As an aside Nigerian Liquified Natural Gas (NLNG) has used a model in Bonny that perhaps should be used as best practice in dealing with communities when involved in oil exploration and production etc.

  6. emeka ozumba says:

    Paul’s observation on the common practises in the Nigerian media landscape is already well documented, often money changing hands to influence mention in the media, are fuelled more by infrastructural inadequacies like transportation rather than the need to corrupt and gain undue advantage over competition. It is instructive that just like Nigeria’s electronic broadcast are paid for, our Ghanain neighbours made payment for news official.

    Shell paid and is still paying a price of long years of playing the ostrich while the plunderers held sway in Niger Delta. A truely global standard must not be measured on the merits of what obtains in the west and other emerging economies alone but in consonance with the cultural diversities and obvious challenges of developing countries like Nigeria. Perhaps then most multinationals will stop pretending that corporate gifting is synonymous with CSR just because it aids the bottom line.

  7. Paul Seaman says:

    Emeka, yours is a good comment. It amazes me how easily western-based PRs feel qualified to talk about Nigeria as if it were Goldalming in Surrey, UK. If they were serious about applying the same standards and expectations in Nigeria as exist in the UK or Amsterdam they would have to advocate breaking all links with Nigerian-based PR practioners (or tell lies about what goes on). Because it is no good PRs lecturing Shell about its behaviour unless they can address honestly the problems faced by their own colleagues.

    Moreover, if they believed their own line, they would have to call for Western firms to leave Africa immediately (or ask firms to tell lies). Hence, I say, in contrast, that if we are to have a dialogue with credible or even with dreamy protesters about what goes on in Africa, we will only be able to do so if we speak with integrity about the realities on the ground because honesty matters and so does clear-headed thinking.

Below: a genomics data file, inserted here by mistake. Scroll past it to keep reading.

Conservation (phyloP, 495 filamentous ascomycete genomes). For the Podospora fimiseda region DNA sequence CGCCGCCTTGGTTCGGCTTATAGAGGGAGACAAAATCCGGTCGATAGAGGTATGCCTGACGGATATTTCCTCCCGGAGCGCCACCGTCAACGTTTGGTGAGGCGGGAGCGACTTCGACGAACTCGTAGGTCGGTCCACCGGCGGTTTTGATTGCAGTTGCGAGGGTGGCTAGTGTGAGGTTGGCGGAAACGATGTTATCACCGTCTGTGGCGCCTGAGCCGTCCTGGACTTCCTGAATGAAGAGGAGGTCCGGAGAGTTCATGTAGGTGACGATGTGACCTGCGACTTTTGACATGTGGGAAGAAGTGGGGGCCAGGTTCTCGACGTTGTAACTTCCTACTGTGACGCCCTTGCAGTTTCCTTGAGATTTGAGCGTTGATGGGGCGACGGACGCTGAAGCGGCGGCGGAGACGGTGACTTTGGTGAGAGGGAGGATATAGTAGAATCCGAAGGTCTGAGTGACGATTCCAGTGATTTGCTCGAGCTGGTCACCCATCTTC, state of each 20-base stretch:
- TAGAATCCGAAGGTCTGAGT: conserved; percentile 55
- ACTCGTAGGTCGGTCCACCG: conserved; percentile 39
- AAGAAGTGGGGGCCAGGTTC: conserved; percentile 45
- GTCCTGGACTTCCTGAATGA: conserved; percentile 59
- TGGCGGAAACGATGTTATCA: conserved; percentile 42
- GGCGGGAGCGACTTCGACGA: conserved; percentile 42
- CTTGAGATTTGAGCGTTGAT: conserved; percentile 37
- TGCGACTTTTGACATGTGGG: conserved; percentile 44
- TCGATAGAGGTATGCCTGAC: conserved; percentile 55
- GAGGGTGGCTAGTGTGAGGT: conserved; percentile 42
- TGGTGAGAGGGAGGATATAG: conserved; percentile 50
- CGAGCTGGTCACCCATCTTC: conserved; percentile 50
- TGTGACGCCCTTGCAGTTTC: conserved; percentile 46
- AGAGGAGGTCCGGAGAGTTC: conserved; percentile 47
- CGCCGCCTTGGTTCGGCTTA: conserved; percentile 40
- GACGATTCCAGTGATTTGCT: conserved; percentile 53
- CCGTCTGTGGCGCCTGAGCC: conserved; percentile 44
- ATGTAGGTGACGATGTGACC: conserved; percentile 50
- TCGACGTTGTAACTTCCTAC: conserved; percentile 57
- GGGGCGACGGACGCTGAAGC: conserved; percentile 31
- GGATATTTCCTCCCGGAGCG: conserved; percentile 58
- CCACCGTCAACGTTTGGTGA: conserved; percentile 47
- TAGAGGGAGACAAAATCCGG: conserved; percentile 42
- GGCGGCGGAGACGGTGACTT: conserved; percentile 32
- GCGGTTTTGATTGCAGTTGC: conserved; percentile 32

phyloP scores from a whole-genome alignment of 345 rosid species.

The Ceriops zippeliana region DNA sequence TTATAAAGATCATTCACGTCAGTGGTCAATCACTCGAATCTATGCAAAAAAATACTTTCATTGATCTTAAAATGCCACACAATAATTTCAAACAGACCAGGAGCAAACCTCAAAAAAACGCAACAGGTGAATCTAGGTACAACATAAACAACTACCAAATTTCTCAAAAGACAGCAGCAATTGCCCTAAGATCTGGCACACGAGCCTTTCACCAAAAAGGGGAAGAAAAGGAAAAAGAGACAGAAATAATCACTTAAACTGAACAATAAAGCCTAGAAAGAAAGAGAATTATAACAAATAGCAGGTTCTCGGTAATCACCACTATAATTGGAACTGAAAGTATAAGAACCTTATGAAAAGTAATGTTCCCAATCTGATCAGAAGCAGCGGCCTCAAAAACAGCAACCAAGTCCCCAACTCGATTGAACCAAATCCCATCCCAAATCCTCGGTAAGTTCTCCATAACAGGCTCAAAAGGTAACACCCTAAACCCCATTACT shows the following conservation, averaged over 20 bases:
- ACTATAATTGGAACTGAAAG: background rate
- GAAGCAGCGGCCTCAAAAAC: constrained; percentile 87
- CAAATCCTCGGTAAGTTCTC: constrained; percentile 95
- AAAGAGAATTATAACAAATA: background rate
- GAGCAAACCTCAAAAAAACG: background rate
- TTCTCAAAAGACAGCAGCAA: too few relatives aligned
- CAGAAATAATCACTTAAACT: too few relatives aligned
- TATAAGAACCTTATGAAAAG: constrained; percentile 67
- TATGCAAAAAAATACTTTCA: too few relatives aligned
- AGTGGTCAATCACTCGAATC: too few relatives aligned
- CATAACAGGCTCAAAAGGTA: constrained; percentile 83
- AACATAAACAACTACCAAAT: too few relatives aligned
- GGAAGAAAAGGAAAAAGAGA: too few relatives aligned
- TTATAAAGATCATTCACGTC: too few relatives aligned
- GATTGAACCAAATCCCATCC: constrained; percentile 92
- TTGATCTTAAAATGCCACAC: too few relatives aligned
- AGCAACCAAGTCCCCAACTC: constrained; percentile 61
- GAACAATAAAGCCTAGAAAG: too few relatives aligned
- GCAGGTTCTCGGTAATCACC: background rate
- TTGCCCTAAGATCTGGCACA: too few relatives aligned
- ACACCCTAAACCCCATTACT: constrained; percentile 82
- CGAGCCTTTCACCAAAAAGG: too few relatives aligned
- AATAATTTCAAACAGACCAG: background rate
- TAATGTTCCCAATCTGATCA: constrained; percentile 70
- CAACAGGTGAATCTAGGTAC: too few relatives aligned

My experience in Africa left me with nothing but respect for the best PRs in Nigeria and for the best multi-nationals which operate there. But Lagos is not London and when I was in Lagos I did not expect things to be as they were in Zurich which is near to where my real home rests.

  8. Richard D North says:

    Dear Tim,

    Yes, I did visit the Delta, in 1996 in company with a few other UK national journalists (courtesy of Shell). Actually, Shell has always divvied up a voluntary local tax (over and above its “rental”to the national government). Of course, that tax as well as its payments to local communities were all open to abuse. In general I have found this issue is very badly written-up in the UK press. “From Clash To Cash”, Financial Times, 7 January 2010 seemed to me much better stuff and I strongly recommend it.

  9. […] 130th most corrupt state, and falling) as I recently explained in my personal account, CSR: it’s not the same in Lagos as in […]

  10. chinonso (ph.d) says:

    I do not think you understand what CSR is all about. Do try and take a course on business ethics.It will improve your blog on such a topic.

  11. Maris Obichie says:

    The Nigerian society as a whole need to be well informed on Corporate Social Responsibility and the role of government. The people believe that the Oil companies should do the work of the government like building schools , roads and providing Light for the community to them that is CSR and the only part of CSR they understand. They need to understand that aside from the CSR which these companies really do carry out other duties are expected of them, by the Nigerian government like Tax and some other financial payments that run in millions if not billions of Naira which should be used on community development by the government. I do sympathise with my people living without light, road or clean water is sad and unfortunate. The Government need to step up and not push its responsibilities around.

  12. […] To reconcile this seeming contradictory position he draws on the useful work of Donalson and Dunfree. They say there’s a need in such communities for “moral free space” and for “micro-social” contracts to function based on their own established norms. We should, they say, acknowledge the existence, up to a point, of an indeterminate social contract that’s based on pragmatism. I agree (see my CSR: it’s not the same in Lagos as in London). […]